Sometimes you get that demo, you listen to it, and it gets you. Other people’s music does that all the time, but I have a much harder time giving myself goosebumps.

That song got me, right from the start. It was written really quickly down in New Orleans with my friend Kevin Griffin at his studio. The image was waking up next to the one you love, maybe on vacation in some tropical place. Everything is perfect in that moment. Then we started talking about all the stuff you have to go through to earn that moment.

I think the song means different things to different people, and that’s fantastic. I have no idea why some songs connect on such a massive level. They’ve got computers trying to calculate and quantify that sort of thing, and so far as I know, the most powerful supercomputer in the world can’t figure it out.

 

You always seem so relaxed and “at home” onstage. Do you still get nervous before a show? Any pre-show rituals that you do? 

I get a little nervous. It’s natural to be anxious standing in front of a group of people being vulnerable. You get used to it a little. Pre-show I just focus on what I need to do. I usually spend an inordinate amount of time on the setlist every night, warm up for a few minutes, and walk out there.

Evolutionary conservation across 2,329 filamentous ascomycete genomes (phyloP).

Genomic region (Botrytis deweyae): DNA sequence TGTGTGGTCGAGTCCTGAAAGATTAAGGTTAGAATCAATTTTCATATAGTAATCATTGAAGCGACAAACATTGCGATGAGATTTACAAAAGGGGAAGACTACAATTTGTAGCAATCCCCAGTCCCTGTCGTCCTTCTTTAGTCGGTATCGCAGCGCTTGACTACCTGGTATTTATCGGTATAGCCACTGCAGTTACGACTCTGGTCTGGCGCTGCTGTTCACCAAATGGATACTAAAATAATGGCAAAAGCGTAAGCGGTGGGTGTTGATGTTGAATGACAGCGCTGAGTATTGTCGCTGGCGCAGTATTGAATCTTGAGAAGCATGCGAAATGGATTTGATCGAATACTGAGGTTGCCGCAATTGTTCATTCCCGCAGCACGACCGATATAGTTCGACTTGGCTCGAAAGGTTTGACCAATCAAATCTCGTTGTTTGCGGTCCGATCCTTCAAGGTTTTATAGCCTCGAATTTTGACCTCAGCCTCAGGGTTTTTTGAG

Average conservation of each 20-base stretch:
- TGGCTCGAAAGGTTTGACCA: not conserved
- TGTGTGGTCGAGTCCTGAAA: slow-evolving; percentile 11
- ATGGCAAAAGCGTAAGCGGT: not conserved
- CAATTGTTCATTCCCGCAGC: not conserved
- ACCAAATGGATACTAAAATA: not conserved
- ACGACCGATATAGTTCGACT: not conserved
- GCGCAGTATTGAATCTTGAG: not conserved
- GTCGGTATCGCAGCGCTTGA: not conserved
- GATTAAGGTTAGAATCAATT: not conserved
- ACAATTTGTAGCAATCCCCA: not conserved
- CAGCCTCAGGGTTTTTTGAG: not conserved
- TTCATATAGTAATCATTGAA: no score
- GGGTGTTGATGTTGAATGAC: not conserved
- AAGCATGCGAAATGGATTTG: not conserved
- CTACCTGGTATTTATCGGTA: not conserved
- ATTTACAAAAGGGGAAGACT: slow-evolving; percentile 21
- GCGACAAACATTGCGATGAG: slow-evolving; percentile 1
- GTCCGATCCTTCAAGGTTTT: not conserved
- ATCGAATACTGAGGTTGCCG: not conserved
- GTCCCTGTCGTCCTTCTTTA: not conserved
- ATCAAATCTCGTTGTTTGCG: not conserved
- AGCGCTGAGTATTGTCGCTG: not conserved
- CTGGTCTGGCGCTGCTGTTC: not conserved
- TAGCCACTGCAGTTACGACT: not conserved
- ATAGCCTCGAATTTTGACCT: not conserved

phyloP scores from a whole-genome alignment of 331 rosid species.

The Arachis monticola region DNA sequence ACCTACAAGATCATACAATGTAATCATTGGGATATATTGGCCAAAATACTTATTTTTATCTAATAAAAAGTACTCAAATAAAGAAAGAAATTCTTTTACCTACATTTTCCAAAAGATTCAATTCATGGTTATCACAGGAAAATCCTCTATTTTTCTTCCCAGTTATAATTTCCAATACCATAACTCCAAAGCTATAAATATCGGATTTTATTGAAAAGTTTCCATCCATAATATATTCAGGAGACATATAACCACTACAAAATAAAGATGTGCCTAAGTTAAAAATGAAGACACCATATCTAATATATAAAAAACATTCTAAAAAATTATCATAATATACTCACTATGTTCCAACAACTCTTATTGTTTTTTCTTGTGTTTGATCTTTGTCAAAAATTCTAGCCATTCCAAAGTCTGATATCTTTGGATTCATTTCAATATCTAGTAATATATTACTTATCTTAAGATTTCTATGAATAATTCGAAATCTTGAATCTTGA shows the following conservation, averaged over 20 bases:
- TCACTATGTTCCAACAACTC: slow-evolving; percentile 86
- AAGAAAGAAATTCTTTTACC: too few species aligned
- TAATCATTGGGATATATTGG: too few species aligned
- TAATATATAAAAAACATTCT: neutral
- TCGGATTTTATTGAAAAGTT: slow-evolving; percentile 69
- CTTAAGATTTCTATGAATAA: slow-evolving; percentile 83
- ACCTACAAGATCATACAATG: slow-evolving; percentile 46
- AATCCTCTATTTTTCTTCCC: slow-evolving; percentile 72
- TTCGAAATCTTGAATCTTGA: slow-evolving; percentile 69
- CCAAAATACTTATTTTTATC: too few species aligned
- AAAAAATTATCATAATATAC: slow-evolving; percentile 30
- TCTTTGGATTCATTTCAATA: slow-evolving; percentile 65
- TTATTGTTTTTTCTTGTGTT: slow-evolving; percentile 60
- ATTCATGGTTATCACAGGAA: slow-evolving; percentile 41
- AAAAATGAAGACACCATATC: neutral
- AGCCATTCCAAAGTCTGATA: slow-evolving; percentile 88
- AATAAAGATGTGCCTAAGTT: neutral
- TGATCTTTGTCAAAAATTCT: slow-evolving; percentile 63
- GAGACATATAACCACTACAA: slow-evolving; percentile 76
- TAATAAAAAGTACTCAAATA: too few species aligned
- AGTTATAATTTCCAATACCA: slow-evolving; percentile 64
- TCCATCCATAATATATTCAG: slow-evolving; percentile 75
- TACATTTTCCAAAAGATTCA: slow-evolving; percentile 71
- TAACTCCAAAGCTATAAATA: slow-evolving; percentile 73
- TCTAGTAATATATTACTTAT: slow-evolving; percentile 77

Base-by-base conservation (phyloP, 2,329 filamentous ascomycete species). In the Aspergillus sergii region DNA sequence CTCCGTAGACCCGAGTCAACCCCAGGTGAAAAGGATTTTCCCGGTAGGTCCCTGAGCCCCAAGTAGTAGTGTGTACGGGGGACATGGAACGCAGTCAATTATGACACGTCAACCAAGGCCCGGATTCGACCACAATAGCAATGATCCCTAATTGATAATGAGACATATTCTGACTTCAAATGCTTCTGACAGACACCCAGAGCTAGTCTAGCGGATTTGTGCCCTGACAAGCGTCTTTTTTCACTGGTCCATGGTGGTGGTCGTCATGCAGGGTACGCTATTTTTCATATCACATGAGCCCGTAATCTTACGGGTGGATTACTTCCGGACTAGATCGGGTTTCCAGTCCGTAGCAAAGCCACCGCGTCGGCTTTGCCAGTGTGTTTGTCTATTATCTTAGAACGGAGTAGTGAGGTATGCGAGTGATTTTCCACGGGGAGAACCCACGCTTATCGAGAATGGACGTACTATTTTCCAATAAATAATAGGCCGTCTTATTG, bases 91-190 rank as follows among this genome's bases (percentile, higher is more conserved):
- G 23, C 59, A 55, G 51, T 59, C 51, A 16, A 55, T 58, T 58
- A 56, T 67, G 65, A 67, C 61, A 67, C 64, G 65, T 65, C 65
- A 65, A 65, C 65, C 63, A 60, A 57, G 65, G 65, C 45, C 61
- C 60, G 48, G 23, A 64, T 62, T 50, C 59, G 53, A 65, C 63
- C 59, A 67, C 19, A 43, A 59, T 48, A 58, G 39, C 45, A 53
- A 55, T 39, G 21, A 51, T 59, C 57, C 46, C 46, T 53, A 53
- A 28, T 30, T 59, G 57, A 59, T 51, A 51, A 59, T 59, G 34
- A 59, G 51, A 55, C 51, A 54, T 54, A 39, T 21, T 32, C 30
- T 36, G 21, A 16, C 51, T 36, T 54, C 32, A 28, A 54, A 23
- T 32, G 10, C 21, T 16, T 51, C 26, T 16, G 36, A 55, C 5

Would you ever consider working with artists like John Mayer or Jason Mraz on a record? Which artist would you say yes to in a heartbeat if they asked you to work with them?

Any of them. Those are all great guys you mentioned. Collaborations are always fun. I’d like to get some songwriting tips and/or tactics from Ryan Adams, or Feist! 

Sound The Alarm came out in 2009. Any plans to release new material? 

We are working on album #4 this fall and it will be released early next year. I’m ecstatic to see it start to take shape.

You’re coming to Asia to play for your fans here for the first time. Any impressions and expectations about Manila and the Philippines in particular? And what can fans expect for your set here? 

My impression is that the landscape is beautiful, and the people are really friendly. I’m looking forward to meeting lots of new friends, eating delicious new foods, and absorbing a brand new culture for the first time, so I’ll know the ropes for next time! I’m thrilled to be able to play my heart out, a bunch of new songs and the old favorites, too! See you soon!

Howie Day Live in Manila is presented by Pinoytuner and is happening on September 11, 2014 at the Amber Ultralounge, The Fort Strip, BGC. For tickets and inquiries, visit their website pinoytuner.com